A resolution paywall seems a more palatable approach from Google. While annoying, the change isn’t likely to provoke the same level of ire from non-paying YouTube users as excessive ads, given that many smartphones still max out at QHD resolution anyway. 

Of course, if it encourages those who do care about high-resolution viewing to invest in the platform’s Premium subscription package, it may also be more lucrative for Google. After all, YouTube Premium, which offers ad-free viewing, background playback and the ability to download videos for offline use, currently costs $11.99 / £11.99 / AU$14.99 per month.

Suffice to say, the subscription service hasn’t taken off in quite the way Google would’ve hoped since its launch in 2014. Only around 50 million users are currently signed up to YouTube Premium, while something close to 2 billion people actively use YouTube on a monthly basis. 

Might the addition of 4K video into Premium’s perk package bump up that number? Only time will tell. We’ll be keeping an eye on our own YouTube account to see whether this resolution paywall becomes permanent in the coming months.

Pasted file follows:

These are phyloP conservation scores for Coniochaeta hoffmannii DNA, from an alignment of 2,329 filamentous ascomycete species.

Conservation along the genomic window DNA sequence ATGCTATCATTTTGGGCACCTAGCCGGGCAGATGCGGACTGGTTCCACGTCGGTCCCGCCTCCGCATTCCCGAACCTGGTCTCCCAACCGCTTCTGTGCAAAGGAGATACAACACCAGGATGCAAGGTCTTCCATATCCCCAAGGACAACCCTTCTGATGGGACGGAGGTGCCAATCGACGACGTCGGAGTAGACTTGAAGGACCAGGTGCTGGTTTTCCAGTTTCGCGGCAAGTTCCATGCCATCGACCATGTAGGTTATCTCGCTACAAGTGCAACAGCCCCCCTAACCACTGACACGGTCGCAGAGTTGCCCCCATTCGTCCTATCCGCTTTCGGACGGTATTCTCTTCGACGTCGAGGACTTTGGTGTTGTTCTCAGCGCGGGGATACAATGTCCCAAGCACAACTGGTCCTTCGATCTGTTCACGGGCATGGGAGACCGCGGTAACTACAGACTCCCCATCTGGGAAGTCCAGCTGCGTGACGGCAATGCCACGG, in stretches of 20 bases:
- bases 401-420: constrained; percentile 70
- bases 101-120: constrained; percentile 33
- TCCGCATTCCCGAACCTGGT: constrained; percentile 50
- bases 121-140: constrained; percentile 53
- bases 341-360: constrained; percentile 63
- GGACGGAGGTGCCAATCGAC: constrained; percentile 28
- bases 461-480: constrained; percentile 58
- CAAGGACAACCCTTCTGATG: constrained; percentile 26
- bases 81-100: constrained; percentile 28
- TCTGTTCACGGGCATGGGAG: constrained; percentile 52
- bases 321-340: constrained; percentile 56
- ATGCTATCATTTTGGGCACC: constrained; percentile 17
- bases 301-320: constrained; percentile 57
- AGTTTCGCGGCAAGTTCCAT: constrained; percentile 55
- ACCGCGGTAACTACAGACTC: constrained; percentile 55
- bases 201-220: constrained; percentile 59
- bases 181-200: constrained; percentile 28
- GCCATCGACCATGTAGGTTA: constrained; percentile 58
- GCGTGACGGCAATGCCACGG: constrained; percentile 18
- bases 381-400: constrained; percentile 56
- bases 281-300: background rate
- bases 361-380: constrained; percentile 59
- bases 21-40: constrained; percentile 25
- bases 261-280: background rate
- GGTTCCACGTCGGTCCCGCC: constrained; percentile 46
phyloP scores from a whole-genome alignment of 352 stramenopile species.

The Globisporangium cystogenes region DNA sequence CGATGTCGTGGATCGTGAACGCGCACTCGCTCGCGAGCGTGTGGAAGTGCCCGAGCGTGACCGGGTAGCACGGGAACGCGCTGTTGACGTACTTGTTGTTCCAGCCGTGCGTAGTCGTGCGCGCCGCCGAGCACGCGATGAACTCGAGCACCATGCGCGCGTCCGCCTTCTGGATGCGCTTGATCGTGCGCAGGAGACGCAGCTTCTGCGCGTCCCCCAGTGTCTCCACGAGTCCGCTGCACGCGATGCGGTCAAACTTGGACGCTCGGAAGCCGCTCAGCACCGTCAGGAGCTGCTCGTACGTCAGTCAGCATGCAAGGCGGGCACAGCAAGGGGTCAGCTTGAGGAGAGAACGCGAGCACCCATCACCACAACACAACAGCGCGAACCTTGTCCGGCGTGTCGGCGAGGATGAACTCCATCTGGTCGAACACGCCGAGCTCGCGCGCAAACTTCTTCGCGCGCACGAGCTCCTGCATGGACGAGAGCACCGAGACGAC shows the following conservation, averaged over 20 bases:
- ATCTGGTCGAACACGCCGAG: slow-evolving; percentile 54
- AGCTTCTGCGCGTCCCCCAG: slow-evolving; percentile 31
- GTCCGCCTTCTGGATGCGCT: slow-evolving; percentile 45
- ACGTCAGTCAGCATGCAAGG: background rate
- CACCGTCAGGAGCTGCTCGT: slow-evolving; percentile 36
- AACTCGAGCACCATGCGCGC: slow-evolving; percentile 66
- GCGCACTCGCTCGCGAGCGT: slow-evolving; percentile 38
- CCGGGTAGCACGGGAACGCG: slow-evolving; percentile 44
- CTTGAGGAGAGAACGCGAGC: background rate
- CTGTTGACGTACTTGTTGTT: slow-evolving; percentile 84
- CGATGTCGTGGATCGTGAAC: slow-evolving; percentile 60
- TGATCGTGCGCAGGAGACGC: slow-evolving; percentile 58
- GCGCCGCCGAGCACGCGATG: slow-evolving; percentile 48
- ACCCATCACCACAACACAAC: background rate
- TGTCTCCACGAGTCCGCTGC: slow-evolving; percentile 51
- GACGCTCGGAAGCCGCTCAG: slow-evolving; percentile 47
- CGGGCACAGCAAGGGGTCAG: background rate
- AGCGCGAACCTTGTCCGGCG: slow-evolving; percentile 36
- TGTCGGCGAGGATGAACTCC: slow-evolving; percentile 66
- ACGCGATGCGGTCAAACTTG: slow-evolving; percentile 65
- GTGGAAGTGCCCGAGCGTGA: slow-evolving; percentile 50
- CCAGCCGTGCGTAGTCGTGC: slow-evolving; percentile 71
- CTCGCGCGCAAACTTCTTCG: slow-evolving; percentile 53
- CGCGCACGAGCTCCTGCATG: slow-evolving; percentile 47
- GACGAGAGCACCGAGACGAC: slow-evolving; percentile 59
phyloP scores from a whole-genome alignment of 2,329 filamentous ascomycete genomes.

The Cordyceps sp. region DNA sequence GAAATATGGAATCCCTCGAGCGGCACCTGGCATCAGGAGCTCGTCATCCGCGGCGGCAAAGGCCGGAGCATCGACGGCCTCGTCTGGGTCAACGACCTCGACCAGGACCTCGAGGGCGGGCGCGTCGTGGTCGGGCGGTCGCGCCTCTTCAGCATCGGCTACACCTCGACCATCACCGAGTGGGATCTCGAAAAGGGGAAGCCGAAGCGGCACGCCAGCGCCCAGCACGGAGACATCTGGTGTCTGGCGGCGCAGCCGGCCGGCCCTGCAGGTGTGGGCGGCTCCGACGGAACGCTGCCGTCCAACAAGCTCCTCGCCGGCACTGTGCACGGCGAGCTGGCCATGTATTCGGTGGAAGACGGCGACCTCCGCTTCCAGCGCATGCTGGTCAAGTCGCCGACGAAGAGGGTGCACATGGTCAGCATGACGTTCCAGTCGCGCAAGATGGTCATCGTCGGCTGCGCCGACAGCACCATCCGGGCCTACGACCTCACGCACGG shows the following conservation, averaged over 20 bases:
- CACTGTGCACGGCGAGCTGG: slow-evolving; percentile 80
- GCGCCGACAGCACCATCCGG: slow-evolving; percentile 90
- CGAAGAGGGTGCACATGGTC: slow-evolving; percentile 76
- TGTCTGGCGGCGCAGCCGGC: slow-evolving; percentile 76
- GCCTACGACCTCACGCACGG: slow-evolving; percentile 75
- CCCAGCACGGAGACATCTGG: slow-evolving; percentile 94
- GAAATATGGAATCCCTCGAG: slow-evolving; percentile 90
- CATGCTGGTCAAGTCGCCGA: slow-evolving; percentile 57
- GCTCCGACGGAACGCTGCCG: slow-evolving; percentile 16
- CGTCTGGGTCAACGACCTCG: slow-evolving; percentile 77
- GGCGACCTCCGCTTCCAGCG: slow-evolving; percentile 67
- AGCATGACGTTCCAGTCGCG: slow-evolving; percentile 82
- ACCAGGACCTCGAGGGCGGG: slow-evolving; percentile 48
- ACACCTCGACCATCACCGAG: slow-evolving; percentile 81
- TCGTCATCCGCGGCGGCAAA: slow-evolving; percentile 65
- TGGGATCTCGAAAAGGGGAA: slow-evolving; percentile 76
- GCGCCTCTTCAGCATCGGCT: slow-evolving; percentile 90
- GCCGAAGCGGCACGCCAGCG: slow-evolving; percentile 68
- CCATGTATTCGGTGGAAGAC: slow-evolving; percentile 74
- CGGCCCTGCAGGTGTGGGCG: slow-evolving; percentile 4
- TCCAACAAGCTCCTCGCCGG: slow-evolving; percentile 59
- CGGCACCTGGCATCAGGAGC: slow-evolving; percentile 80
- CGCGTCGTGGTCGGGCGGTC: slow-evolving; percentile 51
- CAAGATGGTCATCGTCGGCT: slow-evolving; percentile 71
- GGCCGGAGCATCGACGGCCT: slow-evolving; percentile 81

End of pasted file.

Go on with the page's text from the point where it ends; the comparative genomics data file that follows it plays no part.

Axel is a London-based staff writer at TechRadar, reporting on everything from the newest movies to latest Apple developments as part of the site’s daily news output. Having previously written for publications including Esquire and FourFourTwo, Axel is well-versed in the applications of technology beyond the desktop, and his coverage extends from general reporting and analysis to in-depth interviews and opinion. 

Axel studied for a degree in English Literature at the University of Warwick before joining TechRadar in 2020, where he then earned a gold standard NCTJ qualification as part of the company’s inaugural digital training scheme. 

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Europe sets deadline for USB-C charging for (almost) all laptops

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Europe sets deadline for USB-C charging for (almost) all laptops

USB-C als Ladestandard in der EU

Mundissima / Shutterstock


Author: Michael Crider
, Staff Writer

Michael is a former graphic designer who’s been building and tweaking desktop computers for longer than he cares to admit. His interests include folk music, football, science fiction, and salsa verde, in no particular order.